Case Study: Stoneyfield / Raigmore Neolithic Building and Bronze Age Cairn

Susan Kruse

When the A9 road was being upgraded in the 1970s, a cairn at Stoneyfield (MHG3723) was excavated, and then moved to behind Raigmore Community Centre. The first phase of the site is represented by some pits with grooved ware pottery, a rectangular post built structure with a hearth and a post built linear setting going northeast from the structure. Whether the building was domestic or ritual is unclear, but it is important evidence for our knowledge of Neolithic structures. The Grooved Ware pottery also provides evidence of Late Neolithic contacts.

Figure 1: Oblique aerial view of the remains of Stoneyfield Cairn during excavation, 1976. ©HES (John Dewar Collection)
Figure 2: Stoneyfield Cairn before excavation, 1943. ©HES

The kerb cairn was built respecting this building, and later had four cist burials associated with it. Antiquarian reports mention two stone circles, and the site is often cited as a Clava-type cairn. However, it is atypical in several ways. No stone circle or traces of one were uncovered. The interior of the kerbs was not filled with rubble. Burials appear to have been placed beneath individual cairns, the large cairn in the centre (overlaying the timber structure) and five smaller examples. However, it does have the classic grading in height towards the southwest. The earliest burial connected with the new cairn was a cist with a food vessel, with a radiocarbon date of 2290-1979 cal BC.

Richard Bradley (2000) has noted that there are two possible interpretations of the site. In the first, the timber building was demolished or decayed and was replaced by the central cairn, and covered a pit with cremations and grooved ware. A later phase of activity saw the monument enlarged and a boulder wall constructed to enclose the first cairn and the position of the house. Thereafter the cairn was used for burials for some time.

Figure 3: Plan of Neolithic structure and later ring cairn. Richard Bradley 2000: illu 133 p. 168.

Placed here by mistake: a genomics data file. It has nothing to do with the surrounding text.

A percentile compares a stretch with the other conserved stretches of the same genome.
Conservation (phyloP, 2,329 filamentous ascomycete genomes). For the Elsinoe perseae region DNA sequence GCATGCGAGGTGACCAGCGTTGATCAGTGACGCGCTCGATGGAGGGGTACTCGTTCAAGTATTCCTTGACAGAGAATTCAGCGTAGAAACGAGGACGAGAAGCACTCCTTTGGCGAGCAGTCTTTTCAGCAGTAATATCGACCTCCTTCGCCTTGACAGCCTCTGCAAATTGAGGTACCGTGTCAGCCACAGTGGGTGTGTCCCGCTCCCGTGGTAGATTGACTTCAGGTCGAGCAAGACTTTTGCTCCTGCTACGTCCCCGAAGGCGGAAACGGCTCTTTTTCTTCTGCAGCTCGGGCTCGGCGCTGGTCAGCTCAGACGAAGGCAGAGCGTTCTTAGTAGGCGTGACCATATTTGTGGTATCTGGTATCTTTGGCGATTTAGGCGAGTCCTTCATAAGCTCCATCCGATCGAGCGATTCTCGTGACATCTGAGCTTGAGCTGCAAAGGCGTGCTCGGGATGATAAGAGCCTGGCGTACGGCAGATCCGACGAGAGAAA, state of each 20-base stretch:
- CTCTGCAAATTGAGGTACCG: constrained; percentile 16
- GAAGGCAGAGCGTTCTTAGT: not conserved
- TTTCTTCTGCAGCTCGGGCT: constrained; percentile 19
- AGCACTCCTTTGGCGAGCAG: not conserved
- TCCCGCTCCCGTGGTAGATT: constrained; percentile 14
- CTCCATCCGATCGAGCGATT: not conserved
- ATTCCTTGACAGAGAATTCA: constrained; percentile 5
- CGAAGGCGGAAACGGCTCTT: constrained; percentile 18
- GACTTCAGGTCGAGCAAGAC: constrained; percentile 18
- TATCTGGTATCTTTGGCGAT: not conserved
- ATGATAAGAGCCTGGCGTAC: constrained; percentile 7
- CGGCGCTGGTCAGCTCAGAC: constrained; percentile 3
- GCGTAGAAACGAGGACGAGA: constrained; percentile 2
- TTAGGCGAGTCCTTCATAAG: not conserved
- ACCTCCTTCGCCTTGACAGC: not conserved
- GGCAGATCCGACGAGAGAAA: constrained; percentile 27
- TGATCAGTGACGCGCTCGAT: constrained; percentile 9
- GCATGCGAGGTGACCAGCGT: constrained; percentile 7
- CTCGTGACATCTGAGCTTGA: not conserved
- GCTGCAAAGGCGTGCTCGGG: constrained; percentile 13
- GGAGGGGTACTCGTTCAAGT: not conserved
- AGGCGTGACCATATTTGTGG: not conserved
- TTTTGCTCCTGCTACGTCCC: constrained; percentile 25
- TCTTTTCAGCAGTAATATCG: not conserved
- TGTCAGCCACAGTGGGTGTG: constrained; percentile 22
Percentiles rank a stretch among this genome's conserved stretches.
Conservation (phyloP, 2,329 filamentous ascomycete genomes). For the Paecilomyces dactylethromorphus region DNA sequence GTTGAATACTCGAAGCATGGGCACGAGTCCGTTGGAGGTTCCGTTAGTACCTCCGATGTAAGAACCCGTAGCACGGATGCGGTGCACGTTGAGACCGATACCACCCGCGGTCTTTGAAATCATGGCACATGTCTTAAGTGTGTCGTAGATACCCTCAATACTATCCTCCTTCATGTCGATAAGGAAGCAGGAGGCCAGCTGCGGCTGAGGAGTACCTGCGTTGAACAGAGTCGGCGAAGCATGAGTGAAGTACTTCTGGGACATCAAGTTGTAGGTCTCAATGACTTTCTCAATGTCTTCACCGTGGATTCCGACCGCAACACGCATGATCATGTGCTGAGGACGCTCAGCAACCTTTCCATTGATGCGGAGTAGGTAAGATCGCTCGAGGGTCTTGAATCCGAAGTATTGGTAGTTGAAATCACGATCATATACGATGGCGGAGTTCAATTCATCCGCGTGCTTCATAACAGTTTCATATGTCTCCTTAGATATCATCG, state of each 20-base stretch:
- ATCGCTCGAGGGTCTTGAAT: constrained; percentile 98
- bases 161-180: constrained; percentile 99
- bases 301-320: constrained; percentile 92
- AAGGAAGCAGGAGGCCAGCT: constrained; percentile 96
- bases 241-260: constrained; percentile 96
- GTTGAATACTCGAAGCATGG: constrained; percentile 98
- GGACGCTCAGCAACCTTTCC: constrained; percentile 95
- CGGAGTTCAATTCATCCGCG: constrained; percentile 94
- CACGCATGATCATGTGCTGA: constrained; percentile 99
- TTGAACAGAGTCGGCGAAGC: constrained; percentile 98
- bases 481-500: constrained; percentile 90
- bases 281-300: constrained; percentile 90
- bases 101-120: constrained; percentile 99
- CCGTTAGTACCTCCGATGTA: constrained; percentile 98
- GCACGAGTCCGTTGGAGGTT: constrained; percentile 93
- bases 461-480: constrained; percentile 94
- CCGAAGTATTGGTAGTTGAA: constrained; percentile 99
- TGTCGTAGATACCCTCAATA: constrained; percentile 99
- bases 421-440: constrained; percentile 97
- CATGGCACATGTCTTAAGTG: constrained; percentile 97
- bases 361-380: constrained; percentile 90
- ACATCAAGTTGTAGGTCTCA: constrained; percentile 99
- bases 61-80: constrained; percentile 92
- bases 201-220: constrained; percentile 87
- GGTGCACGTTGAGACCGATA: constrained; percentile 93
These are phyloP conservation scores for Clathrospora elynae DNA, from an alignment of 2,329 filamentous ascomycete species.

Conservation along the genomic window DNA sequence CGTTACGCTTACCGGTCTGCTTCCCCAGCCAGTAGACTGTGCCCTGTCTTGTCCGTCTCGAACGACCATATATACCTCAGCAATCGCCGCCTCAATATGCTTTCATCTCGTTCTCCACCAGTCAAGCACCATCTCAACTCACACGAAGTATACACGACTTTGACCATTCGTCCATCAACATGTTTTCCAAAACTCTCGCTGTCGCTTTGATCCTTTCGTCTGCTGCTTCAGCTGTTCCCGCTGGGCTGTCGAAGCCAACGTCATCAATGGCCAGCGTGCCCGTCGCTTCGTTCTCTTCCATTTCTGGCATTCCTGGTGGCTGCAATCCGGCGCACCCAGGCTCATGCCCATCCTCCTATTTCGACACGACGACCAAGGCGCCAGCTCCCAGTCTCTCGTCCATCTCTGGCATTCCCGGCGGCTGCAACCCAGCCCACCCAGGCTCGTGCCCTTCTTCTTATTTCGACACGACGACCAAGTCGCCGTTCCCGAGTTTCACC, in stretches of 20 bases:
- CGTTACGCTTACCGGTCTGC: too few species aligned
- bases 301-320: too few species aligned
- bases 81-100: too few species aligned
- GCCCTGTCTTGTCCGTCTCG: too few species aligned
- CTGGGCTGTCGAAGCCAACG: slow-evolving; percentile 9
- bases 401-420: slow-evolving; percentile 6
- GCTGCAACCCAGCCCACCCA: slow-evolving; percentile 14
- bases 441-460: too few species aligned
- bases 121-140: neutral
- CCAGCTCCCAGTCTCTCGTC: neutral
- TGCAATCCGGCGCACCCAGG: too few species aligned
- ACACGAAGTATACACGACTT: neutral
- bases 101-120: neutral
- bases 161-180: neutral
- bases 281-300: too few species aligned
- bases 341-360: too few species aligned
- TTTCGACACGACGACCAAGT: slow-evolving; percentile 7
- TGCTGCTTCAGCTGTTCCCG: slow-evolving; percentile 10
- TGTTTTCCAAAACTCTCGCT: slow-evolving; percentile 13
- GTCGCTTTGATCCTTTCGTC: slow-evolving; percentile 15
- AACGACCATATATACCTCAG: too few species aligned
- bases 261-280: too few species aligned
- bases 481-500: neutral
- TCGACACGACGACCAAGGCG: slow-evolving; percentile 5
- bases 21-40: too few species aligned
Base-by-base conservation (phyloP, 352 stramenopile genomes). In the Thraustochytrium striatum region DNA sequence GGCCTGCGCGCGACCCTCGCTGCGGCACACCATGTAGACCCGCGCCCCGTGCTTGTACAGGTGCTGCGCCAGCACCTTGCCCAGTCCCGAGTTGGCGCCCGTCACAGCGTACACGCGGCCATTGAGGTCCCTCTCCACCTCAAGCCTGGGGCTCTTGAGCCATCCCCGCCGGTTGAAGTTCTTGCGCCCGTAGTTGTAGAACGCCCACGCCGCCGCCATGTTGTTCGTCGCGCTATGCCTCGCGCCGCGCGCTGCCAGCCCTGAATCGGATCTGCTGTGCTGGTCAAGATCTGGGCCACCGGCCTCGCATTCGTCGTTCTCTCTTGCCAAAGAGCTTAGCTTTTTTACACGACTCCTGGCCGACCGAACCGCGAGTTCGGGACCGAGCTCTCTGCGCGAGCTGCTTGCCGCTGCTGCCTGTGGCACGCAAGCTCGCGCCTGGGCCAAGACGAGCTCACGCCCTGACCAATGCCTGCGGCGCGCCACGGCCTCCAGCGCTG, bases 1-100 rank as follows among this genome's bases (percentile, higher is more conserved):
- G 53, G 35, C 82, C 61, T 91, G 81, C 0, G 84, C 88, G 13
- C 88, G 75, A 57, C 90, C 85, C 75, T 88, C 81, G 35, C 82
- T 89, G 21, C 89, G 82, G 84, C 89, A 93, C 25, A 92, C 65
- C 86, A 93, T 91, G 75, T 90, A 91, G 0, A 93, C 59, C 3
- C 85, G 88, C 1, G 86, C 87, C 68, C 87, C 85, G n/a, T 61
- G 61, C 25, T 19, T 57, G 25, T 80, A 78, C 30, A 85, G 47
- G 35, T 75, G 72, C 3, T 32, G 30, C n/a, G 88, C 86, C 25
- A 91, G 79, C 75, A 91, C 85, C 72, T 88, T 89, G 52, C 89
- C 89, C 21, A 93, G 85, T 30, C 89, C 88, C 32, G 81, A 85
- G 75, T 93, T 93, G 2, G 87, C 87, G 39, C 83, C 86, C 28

In the second interpretation, the structure may have been enclosed by a circular wall when it was standing or while it decayed. The outer kerb may have defined an open area outside the building. The central cairn would then have been added later once the structure had disappeared.

Regardless of interpretation, the fact remains that the Bronze Age structure respected the earlier building, and shows respect for earlier occupation. Richard Bradley also notes the importance of the cairn focussing to the southwest, while the earlier setting for the structure was to the northeast.

Figure 4: Cremation urn from Stoneyfield Cairn. ©Susan Kruse

The excavation was noteworthy in having 19 radiocarbon dates, although these were undertaken at an early date when bulk samples were often needed. A later date obtained in 2007 for a Bronze Age cremation provided a date of 1741-1518 cal BC (Sheridan 2007a)The phasing is difficult to determine, and the National ScARF Neolithic panel recommended that further work be undertaken.

The site also has limited evidence of later use: a Roman brooch found in the top soil, and a pit with medieval glass and iron fragments. This provides further evidence of Roman imports to the Highlands, and then for medieval activity in the Inverness area.

Figure 5: Roman headstud brooch from Stoneyfield Cairn. ©Ewen Weatherspoon

Public feeling for the monument led to it being re-assembled behind Raigmore Community Centre (MHG24979). Projects by the Workers’ Educational Association and Adopt-a-Monument researched details of this move. The Adopt-a-Monument project also excavated the current position of the re-erected cairn.

Further information

Simpson, D D A 1996 ‘Excavation of a kerbed funerary monument at Stoneyfield, Raigmore, Inverness, Highland, 1972-3’, Proc Soc Antiq Scot. 126, 53-86.

Bradley, Richard 2000 The Good Stones. A new investigation of the Clava Cairns, Society of Antiquaries of Scotland: Edinburgh, 168-170.